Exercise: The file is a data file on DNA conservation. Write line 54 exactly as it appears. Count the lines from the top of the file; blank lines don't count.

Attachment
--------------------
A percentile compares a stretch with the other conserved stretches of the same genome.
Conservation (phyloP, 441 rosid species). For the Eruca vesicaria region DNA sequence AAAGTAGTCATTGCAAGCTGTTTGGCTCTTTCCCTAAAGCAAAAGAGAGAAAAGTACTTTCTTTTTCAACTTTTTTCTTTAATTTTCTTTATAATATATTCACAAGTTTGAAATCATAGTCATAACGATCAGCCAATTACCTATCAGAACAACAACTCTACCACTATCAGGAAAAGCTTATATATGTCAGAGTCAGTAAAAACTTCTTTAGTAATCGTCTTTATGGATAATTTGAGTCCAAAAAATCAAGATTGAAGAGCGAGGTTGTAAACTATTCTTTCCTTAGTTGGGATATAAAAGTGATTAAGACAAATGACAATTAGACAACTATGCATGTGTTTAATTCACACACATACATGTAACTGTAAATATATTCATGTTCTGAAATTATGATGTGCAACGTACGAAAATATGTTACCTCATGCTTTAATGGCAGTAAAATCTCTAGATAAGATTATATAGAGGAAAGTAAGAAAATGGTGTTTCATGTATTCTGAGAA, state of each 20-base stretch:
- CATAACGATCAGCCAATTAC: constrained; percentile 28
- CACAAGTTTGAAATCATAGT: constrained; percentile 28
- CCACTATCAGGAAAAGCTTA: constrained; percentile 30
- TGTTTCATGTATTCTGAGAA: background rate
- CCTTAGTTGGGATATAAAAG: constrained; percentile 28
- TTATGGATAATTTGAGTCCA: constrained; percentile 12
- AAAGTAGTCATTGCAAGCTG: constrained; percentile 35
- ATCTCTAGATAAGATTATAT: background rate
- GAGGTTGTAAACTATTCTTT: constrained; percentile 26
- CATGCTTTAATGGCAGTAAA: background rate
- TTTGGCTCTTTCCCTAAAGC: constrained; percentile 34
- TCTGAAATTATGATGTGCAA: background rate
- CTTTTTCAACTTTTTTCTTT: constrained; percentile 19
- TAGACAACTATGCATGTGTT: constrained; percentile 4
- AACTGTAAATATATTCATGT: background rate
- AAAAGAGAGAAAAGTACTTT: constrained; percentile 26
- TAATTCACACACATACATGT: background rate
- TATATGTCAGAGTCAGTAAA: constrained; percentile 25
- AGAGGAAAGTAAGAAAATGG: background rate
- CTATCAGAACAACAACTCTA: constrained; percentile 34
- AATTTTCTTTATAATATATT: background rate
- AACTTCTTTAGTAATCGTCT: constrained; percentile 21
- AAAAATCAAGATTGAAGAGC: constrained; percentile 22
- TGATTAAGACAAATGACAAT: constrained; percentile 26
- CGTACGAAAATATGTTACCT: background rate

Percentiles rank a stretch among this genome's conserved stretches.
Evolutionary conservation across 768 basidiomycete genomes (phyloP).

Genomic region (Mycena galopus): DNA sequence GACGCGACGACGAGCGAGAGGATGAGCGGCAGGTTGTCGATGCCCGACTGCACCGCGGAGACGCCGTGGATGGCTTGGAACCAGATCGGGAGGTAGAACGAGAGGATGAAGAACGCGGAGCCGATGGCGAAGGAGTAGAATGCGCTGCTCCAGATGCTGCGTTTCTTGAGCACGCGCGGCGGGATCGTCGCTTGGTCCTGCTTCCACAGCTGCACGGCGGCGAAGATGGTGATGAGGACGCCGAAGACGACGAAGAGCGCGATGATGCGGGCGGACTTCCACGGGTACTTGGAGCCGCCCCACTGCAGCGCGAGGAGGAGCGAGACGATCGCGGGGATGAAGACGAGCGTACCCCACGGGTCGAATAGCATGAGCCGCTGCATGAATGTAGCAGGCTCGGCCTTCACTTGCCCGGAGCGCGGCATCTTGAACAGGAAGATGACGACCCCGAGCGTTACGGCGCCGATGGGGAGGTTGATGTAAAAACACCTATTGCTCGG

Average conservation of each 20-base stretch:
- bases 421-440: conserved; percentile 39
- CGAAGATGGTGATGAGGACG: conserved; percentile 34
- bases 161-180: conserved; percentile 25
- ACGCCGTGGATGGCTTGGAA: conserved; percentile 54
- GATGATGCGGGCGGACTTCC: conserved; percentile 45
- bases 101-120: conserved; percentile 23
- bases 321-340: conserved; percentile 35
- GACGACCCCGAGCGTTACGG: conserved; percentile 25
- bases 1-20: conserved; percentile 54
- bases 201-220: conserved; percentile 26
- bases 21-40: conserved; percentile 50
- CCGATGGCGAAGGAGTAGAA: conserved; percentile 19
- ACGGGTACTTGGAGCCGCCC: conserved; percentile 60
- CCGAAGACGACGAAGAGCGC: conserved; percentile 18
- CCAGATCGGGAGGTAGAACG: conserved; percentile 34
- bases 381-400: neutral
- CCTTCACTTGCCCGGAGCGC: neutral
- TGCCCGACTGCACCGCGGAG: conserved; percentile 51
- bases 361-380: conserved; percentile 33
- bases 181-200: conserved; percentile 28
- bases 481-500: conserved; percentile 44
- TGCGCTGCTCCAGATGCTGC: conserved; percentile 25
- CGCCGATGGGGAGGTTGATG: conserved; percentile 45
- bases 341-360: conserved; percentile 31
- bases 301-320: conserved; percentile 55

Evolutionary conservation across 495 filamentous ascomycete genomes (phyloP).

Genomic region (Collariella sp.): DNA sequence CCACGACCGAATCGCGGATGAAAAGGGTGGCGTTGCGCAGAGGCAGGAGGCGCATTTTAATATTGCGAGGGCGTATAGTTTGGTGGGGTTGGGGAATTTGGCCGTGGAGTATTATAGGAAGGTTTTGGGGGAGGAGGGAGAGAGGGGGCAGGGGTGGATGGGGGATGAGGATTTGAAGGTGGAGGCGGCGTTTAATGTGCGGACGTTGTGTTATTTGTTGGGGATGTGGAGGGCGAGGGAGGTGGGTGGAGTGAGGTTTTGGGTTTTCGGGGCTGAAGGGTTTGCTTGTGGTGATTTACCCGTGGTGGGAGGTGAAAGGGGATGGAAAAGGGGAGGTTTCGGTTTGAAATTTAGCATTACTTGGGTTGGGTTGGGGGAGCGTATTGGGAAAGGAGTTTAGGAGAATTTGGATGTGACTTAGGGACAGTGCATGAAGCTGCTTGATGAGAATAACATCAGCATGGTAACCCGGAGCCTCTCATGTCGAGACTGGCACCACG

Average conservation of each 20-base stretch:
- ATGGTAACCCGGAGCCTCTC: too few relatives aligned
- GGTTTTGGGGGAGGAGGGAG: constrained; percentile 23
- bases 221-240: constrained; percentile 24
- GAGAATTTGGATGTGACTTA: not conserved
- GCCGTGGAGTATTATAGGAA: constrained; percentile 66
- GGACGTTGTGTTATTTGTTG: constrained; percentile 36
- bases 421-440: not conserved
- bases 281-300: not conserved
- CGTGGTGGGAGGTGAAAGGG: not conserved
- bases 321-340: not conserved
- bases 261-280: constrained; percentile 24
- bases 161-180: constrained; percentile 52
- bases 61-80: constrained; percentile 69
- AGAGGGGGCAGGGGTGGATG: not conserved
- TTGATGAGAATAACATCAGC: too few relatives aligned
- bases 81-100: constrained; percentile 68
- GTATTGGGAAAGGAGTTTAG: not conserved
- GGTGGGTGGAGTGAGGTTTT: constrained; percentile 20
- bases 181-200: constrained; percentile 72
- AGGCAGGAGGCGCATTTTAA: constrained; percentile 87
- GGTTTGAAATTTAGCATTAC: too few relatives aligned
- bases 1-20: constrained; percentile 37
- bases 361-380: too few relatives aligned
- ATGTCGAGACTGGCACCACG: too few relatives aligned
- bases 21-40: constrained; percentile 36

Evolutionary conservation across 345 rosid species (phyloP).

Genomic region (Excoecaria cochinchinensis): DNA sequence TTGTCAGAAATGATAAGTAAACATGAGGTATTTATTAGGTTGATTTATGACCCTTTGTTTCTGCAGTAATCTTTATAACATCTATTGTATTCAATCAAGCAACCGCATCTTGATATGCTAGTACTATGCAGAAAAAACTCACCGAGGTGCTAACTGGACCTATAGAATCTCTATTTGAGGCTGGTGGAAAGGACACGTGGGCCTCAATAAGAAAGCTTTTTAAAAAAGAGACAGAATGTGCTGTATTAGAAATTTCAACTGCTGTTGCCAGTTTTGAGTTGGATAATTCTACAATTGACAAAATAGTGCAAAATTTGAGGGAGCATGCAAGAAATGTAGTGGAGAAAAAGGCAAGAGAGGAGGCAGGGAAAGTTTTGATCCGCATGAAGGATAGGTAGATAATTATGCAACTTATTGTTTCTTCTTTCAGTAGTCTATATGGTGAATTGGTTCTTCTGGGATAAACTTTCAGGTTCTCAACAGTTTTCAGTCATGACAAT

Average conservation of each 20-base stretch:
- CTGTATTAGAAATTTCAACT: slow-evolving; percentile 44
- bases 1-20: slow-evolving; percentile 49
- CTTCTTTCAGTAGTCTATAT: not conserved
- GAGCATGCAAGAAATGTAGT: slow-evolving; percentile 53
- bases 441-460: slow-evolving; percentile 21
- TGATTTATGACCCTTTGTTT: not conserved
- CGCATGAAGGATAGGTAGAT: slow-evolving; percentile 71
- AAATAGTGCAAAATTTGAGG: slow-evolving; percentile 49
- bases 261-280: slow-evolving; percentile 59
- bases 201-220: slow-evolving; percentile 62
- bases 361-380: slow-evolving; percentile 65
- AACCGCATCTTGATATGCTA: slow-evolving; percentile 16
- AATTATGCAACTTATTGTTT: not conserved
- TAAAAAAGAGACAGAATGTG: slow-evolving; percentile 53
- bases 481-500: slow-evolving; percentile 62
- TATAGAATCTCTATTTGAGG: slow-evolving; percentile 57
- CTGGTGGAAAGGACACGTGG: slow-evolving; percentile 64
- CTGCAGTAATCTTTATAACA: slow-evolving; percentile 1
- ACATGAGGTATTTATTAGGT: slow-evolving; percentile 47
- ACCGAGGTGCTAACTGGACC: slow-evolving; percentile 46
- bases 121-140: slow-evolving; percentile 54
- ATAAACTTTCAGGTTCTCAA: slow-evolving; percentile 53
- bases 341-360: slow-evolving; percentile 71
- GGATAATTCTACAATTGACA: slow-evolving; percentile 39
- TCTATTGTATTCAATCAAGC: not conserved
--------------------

- CGCCGATGGGGAGGTTGATG: conserved; percentile 45